I ran a marathon in 2004 by mistake. Some former housemates with whom I played 5-a-side football at Warwick told me they were going for the Shakespeare marathon, around a pretty 13-mile route into the countryside outside Stratford-upon-Avon. I was reasonably light back then and they were not built for running, so not to sign up would have been a cop-out. I justified the decision to myself partly on the basis that running a marathon was one of those things one should do at some point; that point was as good a point as any.
A couple of weeks later I gently enquired how their preparation was going. “It turns out it’s the day before one of our finals!” Well, rats! I was signed up by then; I would run it anyway.
I don’t like running. Aside from the above aberration, I will up the tempo for the requisite distance to arrive at a train just after the doors have closed, or if there’s one last helping of tiramisu left and the fourth form are on the approach, but otherwise would much rather cycle. Those who enjoy running speak of finding their stride and rhythm, then feeling life’s worries drawn out and left hanging in a hedgerow like shredded ribbons of a discarded bag. Lightness takes over; time loses relevance… That feeling has never overtaken me. While I don’t quite feel like a lumbering mountain troll, I don’t think I’m a much more graceful runner. I can never get past the relentless, pounding monotony.
Anyhow, having signed up in early 2004, I decided I should do a couple of runs, not so much to train as to see how far I could comfortably go. I picked a 9-mile route to start off with and found that fine – I was not gasping for water, oxygen or a life-support system. I took a bus back and by the time I got off it, I couldn’t walk. My feet were unfit for purpose for two days. I visited the nearest specialist running shop, where I was asked what shoes I was running in. I presented my well-moulded fives trainers. The shopkeeper first looked at the shoes as if I had announced I used them for stamping on baby hedgehogs and then told me – in as many words – that I would be better off running barefoot. After checking whether my feet comprised high, low, roman or gothic arches and establishing how far I was planning to run in them, the shop’s most suitable pair of shoes for the purpose was produced: only the ladies’ model was available in a size 6. I braced myself for a neon pink monstrosity (of the sort that IPH might cheerfully be able to pull off) so was actually fairly relieved to find them an innocuous pastel blue. Even that colour had the edge taken off it when my next outing took me along a poorly posted footpath of freshly poured concrete. One shoe blue, one shoe grey. All hill training was done in one of the University’s multi-storey car parks. Romantic stuff. But anyway, I was preparing for something I was going to do just the once, to tick it off a relatively fluid checklist of whimsical goals.
I was fairly ready, had the requisite, large, bland chicken and pasta dinner the day before and picked a suitably light pair of shorts. The following morning, it was summer. Dreadful luck! One day of the year and it had come just at the wrong time. We set off with the mercury in the mid-20s and rising. Many marathon veterans dropped out after the first 13-mile loop – it was not the day for the big one. I trudged on, taking on too much fluid but having very little choice if I was to keep the equation anywhere near balanced, and found myself cramping after 17 miles. I had enough energy and could happily walk but as soon I tried to break into a jog the calves cramped. I walked the last nine.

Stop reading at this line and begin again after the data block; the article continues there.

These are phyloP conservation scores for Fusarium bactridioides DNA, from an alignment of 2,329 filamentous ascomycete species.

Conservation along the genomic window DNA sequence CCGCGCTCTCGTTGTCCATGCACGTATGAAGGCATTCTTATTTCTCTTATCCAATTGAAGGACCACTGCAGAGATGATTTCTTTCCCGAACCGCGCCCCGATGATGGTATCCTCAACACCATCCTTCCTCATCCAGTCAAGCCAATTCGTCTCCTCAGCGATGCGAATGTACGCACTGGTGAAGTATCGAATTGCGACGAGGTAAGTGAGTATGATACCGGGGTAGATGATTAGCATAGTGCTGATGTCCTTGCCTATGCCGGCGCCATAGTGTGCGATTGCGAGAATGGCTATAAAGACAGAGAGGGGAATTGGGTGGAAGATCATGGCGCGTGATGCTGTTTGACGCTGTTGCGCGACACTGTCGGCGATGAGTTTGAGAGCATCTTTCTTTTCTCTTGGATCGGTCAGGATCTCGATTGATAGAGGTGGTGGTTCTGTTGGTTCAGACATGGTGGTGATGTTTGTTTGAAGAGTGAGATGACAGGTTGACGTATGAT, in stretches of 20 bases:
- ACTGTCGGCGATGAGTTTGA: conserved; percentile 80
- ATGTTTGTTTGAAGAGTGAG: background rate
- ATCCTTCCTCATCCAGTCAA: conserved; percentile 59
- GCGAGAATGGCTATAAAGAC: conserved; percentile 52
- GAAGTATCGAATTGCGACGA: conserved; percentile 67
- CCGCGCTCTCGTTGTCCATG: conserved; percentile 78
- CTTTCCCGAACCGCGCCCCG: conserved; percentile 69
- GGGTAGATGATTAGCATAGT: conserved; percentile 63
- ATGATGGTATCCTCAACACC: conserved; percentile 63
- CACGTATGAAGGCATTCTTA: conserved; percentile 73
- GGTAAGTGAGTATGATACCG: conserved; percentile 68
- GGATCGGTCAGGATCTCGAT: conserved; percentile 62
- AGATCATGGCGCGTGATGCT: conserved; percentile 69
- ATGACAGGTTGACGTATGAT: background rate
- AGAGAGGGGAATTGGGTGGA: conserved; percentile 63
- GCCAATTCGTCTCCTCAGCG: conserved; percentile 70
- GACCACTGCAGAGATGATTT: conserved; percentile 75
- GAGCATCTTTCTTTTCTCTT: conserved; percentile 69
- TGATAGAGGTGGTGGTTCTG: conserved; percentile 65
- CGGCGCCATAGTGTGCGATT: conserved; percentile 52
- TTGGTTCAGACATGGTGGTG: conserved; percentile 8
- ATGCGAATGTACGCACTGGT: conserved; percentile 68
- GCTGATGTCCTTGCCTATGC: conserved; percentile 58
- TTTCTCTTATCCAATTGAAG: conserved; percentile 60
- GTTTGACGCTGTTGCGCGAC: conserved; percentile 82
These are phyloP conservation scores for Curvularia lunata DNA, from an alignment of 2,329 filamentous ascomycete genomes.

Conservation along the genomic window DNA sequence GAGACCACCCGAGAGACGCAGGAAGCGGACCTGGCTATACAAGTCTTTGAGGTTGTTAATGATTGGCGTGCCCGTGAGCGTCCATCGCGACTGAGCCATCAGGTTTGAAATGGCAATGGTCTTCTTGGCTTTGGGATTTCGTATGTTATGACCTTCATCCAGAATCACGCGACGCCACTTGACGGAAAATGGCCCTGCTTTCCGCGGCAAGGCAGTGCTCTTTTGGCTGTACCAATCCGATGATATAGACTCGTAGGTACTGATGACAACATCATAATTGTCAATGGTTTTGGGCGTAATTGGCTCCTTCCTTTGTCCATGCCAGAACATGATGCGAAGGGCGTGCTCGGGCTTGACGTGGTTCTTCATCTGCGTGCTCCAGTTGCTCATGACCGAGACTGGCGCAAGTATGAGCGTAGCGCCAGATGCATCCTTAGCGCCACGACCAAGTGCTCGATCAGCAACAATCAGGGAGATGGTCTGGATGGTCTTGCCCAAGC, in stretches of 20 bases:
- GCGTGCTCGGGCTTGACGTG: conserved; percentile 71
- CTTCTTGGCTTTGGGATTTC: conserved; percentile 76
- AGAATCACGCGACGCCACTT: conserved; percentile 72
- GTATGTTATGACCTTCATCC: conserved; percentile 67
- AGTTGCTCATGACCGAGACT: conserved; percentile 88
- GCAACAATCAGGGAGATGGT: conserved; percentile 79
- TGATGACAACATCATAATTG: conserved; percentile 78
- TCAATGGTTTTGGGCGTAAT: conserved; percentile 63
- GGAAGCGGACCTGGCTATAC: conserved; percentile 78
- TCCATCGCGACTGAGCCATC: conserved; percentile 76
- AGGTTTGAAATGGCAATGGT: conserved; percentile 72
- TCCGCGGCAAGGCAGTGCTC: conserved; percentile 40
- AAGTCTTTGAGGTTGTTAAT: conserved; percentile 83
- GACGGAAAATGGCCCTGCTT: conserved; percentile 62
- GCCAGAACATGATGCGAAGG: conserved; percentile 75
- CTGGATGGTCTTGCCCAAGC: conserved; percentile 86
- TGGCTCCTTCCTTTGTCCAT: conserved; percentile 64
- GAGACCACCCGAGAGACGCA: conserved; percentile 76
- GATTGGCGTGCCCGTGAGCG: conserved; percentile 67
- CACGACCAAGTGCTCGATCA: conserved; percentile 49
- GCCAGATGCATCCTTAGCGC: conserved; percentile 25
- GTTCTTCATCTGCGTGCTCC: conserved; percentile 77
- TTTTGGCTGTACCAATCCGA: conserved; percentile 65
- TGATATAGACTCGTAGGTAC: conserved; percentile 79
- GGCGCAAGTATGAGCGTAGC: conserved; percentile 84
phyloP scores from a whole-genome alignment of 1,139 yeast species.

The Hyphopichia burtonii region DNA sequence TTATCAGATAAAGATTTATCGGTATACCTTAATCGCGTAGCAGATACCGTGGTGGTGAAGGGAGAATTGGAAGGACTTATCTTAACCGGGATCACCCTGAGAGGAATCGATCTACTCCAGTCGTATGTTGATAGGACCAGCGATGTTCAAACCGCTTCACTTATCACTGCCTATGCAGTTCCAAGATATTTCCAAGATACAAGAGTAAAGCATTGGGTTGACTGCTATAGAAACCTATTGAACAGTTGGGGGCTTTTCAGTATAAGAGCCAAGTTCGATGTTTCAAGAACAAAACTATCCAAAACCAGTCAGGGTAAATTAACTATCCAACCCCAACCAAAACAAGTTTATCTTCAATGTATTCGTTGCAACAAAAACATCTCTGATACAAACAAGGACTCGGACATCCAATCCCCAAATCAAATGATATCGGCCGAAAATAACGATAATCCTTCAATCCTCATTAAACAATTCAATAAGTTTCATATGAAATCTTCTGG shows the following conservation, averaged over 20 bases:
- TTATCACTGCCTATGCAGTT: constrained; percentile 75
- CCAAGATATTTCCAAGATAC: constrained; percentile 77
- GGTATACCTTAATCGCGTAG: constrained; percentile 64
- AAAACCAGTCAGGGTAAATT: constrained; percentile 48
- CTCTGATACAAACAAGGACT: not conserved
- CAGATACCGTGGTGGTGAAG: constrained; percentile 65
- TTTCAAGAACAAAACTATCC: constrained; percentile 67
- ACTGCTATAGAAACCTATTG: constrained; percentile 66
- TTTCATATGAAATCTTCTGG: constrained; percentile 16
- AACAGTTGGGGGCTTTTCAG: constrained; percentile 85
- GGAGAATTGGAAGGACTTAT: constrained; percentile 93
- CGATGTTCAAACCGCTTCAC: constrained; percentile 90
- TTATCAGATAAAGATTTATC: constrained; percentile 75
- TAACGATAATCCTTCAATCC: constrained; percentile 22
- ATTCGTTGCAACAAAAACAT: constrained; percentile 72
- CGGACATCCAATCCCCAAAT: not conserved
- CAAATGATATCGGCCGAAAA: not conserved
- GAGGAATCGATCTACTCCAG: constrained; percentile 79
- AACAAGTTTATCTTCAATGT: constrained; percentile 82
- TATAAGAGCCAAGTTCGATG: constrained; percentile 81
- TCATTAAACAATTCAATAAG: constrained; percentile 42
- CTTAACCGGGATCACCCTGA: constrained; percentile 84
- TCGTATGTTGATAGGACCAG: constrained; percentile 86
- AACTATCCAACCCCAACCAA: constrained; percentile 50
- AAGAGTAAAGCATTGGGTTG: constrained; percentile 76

26 miles is really rather a long way. It’s a fair distance on a bike. It’s the sort of range for which the motorcar was developed, or at least for which it is an appropriate choice. It’s a silly distance to attempt cover on foot, quickly. I would sooner run up and down Ben Nevis (and I have; it’s good fun; try it). And I recommend a decent length of sock – trainer liners have a way of not quite lining the trainer and resulting in reasonably bloody heels – I had to soak the feet in water before taking the socks off. After the whole kerfuffle, I had at least ticked the marathon off. Though there was a lingering sense that I hadn’t really done myself justice.
But no! I stayed strong until now. I have chased the occasional train – or pudding – and can still hunt down most fives balls, though I’m slowing down. But again that little competitive niggle has pushed me to sign up. Will I be anywhere near the 1h45 with which I passed 13 miles in 2004? I doubt it. But if anyone wants to help me come in quickly, seriously, just put a well-soaked Italian dessert at the finish line for me and I’ll be there faster than anyone without wings.
The School’s Shrewsbury Marathon Team would be hugely grateful for as many donations as possible to support the work of Medic Malawi. Donations can be made via
www.justgiving.com/medicmalawi or email firstname.lastname@example.org
For a short summary of the work of Medic Malawi, please follow the link to: Medic Malawi